workers' compensation liability on a general contractor
to the employees of a subcontractor if the subcontractor is
uninsured. In Larson's Workers'
Compensation Law, Professor Larson explains the purpose
of these statutes is "to protect employees of
irresponsible and uninsured subcontractors by imposing
ultimate liability on the presumably responsible principal
contractor, which has it within its power, in choosing
subcontractors, to pass upon their responsibility and insist
upon appropriate compensation protection for their
workers." The statute also aims "to forestall
evasion of the act by those who might be tempted to subdivide
their regular operations among subcontractors, thus escaping
direct employment relations with the workers and relegating
them for compensation protection to small contractors who
fail to carry . . . compensation
insurance." Professor Larson also explains, "It
has become quite common to speak of the general
contractor's liability as that of the 'statutory
employer' to a 'statutory employee.'
30 Montana's "contractor-under" statute is
§ 39-71-405, MCA. It sets forth the circumstances under
which a general contractor who contracts work out is made
liable as a statutory employer, and breaks them down based on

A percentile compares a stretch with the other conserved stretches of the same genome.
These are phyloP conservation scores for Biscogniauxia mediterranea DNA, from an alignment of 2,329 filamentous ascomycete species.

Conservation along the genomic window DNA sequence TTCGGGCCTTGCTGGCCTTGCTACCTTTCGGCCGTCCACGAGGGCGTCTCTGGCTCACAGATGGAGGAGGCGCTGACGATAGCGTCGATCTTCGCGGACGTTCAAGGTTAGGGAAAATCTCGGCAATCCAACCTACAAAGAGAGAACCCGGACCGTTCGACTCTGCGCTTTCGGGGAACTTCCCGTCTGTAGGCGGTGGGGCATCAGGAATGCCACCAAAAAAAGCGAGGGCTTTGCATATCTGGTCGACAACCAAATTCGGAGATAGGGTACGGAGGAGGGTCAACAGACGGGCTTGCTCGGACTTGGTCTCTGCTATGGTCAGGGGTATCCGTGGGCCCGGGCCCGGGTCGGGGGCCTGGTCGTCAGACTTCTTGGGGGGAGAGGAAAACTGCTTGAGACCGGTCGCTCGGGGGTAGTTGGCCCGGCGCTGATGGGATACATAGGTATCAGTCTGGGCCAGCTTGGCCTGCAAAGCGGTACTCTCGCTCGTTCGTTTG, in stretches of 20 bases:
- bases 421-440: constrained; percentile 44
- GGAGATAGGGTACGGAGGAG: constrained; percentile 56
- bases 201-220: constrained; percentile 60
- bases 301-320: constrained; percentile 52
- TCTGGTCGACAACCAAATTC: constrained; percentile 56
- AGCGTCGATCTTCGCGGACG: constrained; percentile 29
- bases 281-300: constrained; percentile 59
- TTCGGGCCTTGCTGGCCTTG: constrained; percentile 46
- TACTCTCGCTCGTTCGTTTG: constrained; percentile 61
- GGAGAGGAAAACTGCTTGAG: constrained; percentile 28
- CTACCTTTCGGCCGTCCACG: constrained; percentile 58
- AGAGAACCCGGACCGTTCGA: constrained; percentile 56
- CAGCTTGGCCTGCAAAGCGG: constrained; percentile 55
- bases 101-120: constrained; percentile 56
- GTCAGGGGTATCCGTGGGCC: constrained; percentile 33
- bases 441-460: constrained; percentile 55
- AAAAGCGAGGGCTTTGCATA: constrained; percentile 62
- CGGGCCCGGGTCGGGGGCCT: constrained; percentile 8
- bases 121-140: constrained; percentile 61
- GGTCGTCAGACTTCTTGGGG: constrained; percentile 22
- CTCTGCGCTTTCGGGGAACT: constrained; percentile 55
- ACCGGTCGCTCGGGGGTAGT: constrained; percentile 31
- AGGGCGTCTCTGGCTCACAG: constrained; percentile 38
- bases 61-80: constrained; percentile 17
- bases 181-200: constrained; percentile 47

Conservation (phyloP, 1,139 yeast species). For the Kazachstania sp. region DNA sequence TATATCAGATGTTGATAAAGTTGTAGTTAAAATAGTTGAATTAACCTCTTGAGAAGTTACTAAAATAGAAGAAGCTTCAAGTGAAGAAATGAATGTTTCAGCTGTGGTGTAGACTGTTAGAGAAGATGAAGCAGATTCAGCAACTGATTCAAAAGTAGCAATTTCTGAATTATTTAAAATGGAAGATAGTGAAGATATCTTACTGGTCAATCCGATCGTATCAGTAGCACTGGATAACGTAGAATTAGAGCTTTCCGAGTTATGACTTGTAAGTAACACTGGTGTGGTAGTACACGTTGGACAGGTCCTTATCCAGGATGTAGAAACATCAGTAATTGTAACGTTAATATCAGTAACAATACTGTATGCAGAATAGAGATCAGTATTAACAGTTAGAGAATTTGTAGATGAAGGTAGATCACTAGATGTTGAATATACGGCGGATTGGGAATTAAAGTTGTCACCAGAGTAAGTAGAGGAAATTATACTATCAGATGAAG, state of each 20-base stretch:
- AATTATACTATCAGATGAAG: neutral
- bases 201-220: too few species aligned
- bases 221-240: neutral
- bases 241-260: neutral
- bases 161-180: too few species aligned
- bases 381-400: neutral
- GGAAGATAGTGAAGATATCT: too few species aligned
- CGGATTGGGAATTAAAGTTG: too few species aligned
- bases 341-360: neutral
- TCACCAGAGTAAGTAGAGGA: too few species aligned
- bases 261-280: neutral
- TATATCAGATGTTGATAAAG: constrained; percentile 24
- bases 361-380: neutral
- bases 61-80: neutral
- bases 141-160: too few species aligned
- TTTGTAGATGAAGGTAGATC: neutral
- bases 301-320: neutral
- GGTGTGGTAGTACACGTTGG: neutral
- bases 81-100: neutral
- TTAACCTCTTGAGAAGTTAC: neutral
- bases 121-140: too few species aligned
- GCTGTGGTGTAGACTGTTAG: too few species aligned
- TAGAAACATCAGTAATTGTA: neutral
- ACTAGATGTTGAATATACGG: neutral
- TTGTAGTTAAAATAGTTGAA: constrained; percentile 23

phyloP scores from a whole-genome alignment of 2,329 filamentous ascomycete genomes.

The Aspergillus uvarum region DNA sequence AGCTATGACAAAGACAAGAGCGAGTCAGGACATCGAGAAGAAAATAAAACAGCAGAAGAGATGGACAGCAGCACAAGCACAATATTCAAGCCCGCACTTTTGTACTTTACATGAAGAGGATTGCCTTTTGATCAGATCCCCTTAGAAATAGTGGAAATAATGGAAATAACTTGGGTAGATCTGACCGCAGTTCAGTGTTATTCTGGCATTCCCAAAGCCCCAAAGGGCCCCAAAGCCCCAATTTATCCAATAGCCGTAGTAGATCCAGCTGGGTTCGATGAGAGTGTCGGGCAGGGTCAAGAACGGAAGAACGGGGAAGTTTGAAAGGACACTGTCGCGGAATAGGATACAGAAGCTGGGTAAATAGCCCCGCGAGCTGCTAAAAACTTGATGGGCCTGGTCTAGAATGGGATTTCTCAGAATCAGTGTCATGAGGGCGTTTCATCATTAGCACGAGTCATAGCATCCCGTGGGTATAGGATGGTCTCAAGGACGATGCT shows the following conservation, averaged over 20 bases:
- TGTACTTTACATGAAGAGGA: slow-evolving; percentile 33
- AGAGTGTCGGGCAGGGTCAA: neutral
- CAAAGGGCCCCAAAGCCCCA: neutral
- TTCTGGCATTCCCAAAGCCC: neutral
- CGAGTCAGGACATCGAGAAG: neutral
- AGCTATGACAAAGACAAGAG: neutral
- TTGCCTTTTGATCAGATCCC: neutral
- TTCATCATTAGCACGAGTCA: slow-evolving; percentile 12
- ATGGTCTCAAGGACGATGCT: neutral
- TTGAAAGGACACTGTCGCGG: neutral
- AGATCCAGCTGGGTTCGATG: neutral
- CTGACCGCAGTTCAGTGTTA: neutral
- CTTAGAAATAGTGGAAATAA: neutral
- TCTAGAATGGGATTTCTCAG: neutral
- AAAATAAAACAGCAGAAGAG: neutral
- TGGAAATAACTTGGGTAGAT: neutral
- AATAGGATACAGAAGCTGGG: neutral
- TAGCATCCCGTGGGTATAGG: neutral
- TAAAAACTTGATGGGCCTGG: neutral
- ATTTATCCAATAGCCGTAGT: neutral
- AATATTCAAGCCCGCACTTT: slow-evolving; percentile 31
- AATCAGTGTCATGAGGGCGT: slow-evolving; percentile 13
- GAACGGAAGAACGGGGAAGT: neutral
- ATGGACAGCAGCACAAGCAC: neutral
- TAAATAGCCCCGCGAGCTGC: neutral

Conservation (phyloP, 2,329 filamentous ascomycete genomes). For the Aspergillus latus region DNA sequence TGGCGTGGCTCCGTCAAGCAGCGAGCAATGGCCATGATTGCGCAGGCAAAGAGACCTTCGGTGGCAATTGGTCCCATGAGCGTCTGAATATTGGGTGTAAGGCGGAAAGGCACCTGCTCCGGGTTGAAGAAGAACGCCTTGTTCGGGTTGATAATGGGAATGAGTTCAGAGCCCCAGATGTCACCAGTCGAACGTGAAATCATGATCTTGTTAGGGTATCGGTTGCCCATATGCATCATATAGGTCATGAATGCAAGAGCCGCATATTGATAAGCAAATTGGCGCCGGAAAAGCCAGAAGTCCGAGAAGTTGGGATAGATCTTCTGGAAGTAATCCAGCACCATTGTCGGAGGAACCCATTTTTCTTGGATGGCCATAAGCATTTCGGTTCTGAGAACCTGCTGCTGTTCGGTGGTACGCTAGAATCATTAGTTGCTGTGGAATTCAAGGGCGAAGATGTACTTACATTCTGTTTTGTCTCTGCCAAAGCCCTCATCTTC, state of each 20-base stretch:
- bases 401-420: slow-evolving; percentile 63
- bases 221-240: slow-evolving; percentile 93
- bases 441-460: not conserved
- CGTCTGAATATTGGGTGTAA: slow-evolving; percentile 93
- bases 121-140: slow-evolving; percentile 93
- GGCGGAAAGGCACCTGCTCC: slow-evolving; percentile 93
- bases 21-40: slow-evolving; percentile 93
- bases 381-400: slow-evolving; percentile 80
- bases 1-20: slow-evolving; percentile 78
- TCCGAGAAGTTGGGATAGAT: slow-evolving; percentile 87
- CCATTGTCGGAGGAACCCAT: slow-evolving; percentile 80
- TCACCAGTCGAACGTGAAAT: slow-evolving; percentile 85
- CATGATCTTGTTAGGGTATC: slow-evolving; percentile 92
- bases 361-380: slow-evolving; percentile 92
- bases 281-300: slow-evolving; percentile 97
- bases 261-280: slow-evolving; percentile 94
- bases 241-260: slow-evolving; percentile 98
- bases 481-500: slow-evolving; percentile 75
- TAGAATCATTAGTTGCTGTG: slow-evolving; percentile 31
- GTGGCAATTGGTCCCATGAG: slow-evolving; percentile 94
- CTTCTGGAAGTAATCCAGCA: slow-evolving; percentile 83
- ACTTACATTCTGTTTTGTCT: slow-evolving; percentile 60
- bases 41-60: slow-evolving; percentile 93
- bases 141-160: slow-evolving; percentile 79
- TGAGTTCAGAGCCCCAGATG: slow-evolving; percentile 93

whether the subcontractor is an "independent
contractor" or a "contractor." In pertinent
part, it provides:
Liability of employer who contracts work
out. (1) An employer who contracts with an
independent contractor to have work performed of a kind which
is a regular or a recurrent part of the work of the trade,
business, occupation, or profession of such employer is
liable for the payment of benefits under this chapter to the
employees of the contractor if the contractor has not
properly complied with the coverage requirements of the
Worker's Compensation Act. Any insurer who becomes liable
for payment of benefits may recover the amount of benefits
paid and to be paid and necessary expenses from the
contractor primarily liable therein.
(2) Where an employer contracts to have any work to be done
by a contractor other than an independent contractor, and the
work so contracted to be done is a part or process in the
trade or business of the employer, then the employer is
liable to pay all benefits under this chapter to the same
extent as if the work were done without the intervention of
the contractor, and the work so contracted to be done shall
not be construed to be casual employment. Where an employer
contracts work to be done as specified in this ...